Vaccine diplomacy: India’s winning, for now

Vaccine diplomacy: India’s winning, for now

A medic show a vial containing doses of Covishield vaccine during a countrywide inoculation drive against the coronavirus, at BSF Hospital in Jammu, Monday, Jan. 25, 2021. Credit: PTI Photo

India’s shipments of Covid-19 vaccine consignments to other countries has provided a shot in the arm to its image as both a capable country in regard to pharmaceutical production as well as a generous power, not just in its own neighbourhood but across the world. Unlike many rich countries that are hoarding vaccines in excess of their requirements, India is dispatching large consignments to other developing countries that are in need of them. In keeping with New Delhi’s ‘Neighbourhood First’ policy, it is India’s immediate neighbours that have been the first beneficiaries; Maldives, Bhutan, Nepal, Bangladesh have already started receiving the vaccine consignments, and supplies to Sri Lanka and Afghanistan are expected to follow soon. The vaccine diplomacy should go some way in changing our neighbours’ perception of India as a strutting, ungenerous ‘Big Brother’ in the region. India is providing them free vaccine supplies at a time it is itself faced with enormous pandemic challenges at home – the world’s third highest Covid-19 death toll and an economy in the doldrums.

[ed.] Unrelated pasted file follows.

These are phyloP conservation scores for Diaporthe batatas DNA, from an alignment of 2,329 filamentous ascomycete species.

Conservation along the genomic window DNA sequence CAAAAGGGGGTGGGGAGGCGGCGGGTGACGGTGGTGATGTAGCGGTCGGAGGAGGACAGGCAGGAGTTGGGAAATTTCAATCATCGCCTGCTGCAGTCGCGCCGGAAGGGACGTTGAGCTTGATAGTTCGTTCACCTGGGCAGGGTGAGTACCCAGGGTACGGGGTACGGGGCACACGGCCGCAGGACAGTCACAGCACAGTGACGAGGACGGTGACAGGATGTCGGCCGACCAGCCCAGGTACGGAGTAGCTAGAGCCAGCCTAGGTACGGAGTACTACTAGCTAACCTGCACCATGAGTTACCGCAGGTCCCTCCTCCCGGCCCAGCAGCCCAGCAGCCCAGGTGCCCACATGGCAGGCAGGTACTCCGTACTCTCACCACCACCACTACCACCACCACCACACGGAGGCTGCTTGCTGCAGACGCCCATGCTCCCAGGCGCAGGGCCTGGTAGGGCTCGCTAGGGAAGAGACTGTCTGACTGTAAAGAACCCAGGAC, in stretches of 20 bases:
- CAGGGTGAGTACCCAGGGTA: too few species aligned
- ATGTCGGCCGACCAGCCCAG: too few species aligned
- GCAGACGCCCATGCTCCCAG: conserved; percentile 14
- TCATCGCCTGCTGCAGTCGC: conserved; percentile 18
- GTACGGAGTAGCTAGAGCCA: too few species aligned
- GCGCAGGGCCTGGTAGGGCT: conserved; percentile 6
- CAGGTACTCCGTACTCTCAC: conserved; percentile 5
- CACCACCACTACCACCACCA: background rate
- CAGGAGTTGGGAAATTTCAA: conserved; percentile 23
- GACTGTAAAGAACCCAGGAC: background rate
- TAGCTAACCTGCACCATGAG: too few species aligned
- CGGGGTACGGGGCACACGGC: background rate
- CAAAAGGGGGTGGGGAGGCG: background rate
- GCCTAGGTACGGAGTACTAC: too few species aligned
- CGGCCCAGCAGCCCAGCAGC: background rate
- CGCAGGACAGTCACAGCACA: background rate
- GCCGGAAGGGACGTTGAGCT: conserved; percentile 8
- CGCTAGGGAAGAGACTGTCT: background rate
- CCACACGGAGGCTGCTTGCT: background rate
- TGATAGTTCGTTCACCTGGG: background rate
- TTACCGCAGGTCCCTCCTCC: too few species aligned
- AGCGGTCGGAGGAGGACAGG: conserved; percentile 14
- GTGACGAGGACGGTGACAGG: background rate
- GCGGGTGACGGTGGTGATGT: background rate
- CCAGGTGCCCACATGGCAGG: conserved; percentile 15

Geopolitics is admittedly a driver of the Narendra Modi government’s vaccine largesse. India’s strategic partners in the Indian Ocean, Mauritius and Seychelles, are among the early beneficiaries of vaccine grants while Brazil and Saudi Arabia stand first among the recipients of commercial shipments. Both India and China provided dozens of countries, developing and rich, with consignments of personal protective equipment, respirators and medicines to fight the pandemic over the past year. The vaccine diplomacy is the next stage of that soft power effort. For now, at least, we may take satisfaction that India has gained an edge over China in this. Beijing has not dispatched vaccines to South Asian countries yet. Even Pakistan, China’s ‘iron brother,’ will receive Chinese vaccines only by January 31. China’s tightfistedness – Beijing expected countries like Bangladesh and Nepal to fund vaccine trials – seems to have prompted them to look to India.    

Since Independence, India has always been at the forefront of extending development assistance and capacity building in developing countries in various fields. Since the 1990s, it has been a major force in supplying medicines and medical assistance, such as in the case of AIDS, and the world recognises India as a force for good. India should, however, avoid chest-thumping over the vaccine generosity, a tendency that it has shown over the last few years, as it did over earthquake assistance to Nepal. Let the good work speak for itself. Nor should India have exaggerated expectations of returns from vaccine diplomacy. This alone will not be enough to counter China’s clout in the region. For that, India will have to develop a multi-pronged strategy.